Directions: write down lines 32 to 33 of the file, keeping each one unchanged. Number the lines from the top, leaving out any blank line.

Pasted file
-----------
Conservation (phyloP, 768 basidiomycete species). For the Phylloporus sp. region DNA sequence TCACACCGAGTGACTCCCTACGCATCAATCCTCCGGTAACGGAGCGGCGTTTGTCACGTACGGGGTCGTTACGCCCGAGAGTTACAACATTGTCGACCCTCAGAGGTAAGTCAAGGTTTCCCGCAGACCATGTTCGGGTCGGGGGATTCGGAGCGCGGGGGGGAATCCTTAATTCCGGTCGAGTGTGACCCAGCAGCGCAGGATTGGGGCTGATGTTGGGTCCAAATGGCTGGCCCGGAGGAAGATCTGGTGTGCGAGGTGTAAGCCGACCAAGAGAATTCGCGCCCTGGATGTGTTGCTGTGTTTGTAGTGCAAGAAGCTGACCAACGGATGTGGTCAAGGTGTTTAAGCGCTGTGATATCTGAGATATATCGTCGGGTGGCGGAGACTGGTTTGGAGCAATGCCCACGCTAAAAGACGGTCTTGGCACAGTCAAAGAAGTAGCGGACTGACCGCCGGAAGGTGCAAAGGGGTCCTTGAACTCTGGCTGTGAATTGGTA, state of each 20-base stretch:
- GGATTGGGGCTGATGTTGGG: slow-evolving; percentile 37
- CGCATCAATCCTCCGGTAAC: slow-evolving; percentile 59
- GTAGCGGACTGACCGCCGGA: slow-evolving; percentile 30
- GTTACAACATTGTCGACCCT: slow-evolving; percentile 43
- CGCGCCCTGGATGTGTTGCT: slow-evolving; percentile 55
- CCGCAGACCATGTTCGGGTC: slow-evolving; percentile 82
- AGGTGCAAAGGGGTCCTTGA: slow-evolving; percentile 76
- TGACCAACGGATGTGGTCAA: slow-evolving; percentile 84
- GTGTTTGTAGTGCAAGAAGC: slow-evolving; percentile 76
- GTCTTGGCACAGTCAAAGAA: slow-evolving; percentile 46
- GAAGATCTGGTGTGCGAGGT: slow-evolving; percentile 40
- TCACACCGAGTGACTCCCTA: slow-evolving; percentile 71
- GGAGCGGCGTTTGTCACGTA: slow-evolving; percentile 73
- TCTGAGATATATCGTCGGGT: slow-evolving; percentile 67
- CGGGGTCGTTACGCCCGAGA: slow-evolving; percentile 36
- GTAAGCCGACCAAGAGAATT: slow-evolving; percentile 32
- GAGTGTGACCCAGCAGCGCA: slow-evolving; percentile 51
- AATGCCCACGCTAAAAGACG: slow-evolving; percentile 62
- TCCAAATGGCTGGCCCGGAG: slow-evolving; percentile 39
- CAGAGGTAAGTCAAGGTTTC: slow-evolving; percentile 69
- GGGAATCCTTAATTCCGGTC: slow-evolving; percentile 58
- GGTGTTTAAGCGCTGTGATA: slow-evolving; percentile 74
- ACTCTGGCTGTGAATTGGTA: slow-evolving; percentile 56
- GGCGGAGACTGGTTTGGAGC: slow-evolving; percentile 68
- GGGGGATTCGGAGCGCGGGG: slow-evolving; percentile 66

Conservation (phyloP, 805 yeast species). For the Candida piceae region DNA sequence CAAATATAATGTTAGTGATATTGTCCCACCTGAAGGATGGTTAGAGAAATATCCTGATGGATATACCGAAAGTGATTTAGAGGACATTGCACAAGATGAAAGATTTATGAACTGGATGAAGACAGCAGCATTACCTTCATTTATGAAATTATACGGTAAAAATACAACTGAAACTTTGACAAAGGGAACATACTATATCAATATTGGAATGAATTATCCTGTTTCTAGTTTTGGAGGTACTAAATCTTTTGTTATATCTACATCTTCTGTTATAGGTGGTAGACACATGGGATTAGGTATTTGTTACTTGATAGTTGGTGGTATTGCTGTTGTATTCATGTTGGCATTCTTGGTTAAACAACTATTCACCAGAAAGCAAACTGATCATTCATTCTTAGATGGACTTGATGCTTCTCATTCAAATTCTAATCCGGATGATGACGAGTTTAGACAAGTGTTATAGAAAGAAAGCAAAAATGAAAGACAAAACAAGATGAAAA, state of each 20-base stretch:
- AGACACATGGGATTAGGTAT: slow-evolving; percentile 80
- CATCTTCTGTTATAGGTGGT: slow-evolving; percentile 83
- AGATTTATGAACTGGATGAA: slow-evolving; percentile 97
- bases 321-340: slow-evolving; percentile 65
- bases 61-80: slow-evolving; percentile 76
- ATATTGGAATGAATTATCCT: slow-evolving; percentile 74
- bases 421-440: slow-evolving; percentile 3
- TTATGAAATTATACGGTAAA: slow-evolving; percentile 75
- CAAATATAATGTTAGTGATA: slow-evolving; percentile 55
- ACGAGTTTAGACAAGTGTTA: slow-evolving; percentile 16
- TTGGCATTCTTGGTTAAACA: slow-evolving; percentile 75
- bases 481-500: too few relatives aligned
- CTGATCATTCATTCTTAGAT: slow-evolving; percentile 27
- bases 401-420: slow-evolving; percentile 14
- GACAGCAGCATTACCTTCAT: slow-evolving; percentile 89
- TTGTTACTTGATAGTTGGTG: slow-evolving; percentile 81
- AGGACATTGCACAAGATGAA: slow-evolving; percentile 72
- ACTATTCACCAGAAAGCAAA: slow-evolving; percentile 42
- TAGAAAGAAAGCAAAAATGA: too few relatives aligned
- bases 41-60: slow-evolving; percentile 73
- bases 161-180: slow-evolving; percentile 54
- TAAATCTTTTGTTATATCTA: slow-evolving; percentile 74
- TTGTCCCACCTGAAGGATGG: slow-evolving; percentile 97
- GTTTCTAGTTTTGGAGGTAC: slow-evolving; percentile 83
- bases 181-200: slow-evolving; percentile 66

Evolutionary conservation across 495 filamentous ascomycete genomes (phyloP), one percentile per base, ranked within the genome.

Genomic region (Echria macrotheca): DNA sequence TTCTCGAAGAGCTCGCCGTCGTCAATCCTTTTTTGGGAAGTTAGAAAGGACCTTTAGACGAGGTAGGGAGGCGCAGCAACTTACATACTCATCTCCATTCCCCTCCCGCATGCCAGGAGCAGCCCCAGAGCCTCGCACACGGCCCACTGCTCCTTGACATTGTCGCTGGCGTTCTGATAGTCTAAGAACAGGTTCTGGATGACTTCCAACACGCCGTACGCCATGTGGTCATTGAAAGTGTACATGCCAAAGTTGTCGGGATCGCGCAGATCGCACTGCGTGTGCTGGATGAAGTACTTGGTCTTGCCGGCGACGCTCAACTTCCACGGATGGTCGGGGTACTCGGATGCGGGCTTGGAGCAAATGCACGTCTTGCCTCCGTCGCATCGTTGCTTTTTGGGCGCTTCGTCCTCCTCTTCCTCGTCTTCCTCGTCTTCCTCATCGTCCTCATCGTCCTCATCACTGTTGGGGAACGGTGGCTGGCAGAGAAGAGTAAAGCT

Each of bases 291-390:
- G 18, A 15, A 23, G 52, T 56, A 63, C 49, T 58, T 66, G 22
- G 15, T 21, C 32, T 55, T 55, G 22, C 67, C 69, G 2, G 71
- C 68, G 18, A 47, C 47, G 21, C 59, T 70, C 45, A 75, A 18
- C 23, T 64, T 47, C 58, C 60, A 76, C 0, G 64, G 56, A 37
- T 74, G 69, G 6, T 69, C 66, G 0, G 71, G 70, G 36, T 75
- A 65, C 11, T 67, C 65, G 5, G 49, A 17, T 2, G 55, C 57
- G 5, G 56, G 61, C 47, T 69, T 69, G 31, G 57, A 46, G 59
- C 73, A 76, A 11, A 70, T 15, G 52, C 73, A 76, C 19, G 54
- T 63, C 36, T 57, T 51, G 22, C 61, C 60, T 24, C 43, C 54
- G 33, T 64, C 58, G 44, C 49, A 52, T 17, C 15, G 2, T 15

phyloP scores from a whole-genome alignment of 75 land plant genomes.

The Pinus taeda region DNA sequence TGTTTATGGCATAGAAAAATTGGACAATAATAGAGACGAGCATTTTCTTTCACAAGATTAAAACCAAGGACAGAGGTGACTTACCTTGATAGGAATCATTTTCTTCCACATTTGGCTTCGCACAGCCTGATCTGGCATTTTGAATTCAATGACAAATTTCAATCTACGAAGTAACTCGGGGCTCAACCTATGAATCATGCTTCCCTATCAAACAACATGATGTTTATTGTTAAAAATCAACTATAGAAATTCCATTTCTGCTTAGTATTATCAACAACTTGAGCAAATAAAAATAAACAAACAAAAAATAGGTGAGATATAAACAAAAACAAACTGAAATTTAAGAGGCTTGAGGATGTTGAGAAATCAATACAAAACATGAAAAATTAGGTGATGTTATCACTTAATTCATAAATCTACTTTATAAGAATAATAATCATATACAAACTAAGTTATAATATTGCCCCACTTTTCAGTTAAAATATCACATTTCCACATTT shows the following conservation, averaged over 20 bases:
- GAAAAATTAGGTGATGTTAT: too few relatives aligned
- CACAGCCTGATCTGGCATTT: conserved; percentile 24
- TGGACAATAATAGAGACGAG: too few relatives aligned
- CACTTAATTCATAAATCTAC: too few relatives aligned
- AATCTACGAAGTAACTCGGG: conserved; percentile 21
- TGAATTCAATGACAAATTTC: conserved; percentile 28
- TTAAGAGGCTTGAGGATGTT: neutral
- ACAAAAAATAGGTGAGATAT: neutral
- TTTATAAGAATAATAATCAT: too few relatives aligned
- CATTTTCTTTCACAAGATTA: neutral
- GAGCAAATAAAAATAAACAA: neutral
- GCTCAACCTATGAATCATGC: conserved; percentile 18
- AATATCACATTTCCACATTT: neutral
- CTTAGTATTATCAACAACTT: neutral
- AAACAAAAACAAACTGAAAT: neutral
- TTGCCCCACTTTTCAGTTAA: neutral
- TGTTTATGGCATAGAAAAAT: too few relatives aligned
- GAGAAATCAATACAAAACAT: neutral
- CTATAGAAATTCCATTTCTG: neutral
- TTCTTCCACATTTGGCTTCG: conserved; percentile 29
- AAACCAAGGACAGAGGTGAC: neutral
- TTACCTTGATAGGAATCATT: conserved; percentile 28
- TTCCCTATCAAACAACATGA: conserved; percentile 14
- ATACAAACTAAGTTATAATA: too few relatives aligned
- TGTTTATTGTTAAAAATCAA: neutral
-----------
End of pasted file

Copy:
- bases 61-80: slow-evolving; percentile 76
- ATATTGGAATGAATTATCCT: slow-evolving; percentile 74